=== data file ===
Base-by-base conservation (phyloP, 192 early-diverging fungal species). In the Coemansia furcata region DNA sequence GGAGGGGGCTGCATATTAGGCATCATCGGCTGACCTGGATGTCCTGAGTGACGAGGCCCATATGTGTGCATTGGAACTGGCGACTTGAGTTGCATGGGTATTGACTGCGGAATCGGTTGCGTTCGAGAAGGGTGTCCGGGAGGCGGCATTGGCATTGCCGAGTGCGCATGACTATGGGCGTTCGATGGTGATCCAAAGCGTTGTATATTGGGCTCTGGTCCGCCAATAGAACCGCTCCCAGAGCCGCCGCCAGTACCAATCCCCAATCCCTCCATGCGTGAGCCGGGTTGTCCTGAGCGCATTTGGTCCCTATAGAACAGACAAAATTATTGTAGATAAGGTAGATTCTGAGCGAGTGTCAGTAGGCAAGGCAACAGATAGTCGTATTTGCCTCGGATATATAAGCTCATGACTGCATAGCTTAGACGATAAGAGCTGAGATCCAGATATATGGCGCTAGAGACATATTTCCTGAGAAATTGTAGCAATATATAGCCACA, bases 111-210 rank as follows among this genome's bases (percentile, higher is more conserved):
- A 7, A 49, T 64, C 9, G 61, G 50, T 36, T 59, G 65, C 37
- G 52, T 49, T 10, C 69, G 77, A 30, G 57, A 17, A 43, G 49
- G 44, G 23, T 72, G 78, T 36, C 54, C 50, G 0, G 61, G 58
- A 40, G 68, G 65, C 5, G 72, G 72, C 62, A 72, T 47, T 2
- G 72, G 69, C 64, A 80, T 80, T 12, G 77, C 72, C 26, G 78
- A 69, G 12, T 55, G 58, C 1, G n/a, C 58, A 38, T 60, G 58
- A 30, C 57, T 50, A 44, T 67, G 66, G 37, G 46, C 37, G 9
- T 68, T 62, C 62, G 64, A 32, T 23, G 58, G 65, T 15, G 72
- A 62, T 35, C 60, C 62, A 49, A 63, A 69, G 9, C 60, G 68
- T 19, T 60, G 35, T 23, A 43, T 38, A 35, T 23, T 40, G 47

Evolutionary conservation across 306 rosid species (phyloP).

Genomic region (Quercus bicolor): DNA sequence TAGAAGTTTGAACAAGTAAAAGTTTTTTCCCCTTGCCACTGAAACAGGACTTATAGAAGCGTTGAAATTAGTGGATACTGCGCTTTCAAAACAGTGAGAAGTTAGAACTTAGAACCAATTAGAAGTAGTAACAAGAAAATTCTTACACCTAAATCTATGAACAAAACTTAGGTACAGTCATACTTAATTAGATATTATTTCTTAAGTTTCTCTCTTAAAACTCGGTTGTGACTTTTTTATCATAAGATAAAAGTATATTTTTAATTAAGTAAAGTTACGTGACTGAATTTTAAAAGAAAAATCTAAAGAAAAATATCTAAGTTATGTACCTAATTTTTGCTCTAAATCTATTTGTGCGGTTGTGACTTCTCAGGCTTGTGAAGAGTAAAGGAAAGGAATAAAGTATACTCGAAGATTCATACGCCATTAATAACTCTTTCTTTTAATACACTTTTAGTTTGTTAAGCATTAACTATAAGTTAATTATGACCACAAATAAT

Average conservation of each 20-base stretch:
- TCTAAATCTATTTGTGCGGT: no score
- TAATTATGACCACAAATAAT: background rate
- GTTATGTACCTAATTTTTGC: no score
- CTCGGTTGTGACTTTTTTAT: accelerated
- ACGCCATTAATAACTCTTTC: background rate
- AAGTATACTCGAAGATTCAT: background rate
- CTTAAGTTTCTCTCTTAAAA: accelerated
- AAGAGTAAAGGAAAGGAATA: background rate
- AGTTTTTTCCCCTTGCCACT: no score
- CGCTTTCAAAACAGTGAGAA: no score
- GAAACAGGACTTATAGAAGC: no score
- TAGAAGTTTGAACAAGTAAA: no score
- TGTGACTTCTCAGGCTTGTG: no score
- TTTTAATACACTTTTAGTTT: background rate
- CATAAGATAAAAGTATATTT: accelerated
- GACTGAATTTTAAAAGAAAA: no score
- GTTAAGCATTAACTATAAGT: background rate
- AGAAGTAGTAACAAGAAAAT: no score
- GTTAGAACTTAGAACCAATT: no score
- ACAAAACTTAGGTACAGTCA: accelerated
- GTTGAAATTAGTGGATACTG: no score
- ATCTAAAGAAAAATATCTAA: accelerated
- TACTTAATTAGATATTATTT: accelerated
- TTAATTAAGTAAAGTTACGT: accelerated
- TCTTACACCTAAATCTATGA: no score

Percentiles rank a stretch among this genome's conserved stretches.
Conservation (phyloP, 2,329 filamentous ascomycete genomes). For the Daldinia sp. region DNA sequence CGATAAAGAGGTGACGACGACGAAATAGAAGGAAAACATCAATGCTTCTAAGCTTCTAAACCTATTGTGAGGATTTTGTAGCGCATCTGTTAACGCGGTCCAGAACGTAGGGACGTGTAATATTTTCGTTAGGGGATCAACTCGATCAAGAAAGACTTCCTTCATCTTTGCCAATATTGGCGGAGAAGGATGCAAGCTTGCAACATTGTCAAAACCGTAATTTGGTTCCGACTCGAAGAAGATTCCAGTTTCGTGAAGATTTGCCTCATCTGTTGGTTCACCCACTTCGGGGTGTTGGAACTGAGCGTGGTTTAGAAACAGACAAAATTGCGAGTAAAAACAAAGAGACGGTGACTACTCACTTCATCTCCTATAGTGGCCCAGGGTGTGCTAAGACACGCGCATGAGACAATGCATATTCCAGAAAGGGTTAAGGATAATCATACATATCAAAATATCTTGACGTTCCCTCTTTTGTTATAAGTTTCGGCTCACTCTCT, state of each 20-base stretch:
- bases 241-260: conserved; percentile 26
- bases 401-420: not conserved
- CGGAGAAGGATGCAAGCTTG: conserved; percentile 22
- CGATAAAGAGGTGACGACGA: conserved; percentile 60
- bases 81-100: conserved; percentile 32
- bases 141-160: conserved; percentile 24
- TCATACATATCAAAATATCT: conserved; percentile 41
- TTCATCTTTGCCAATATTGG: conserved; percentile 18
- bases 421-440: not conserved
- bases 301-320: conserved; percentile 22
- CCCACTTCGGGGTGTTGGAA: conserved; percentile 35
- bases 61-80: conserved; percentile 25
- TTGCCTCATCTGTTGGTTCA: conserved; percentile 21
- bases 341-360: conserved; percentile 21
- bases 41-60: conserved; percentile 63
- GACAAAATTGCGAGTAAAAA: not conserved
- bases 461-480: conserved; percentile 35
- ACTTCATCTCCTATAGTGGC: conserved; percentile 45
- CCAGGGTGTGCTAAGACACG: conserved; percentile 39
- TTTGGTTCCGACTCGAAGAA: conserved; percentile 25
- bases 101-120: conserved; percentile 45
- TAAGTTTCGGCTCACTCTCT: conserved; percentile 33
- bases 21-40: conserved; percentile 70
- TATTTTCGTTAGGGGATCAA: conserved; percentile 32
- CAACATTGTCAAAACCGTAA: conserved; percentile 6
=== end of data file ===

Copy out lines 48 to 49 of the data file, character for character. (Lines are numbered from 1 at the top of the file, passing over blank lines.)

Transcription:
- TCATACATATCAAAATATCT: conserved; percentile 41
- TTCATCTTTGCCAATATTGG: conserved; percentile 18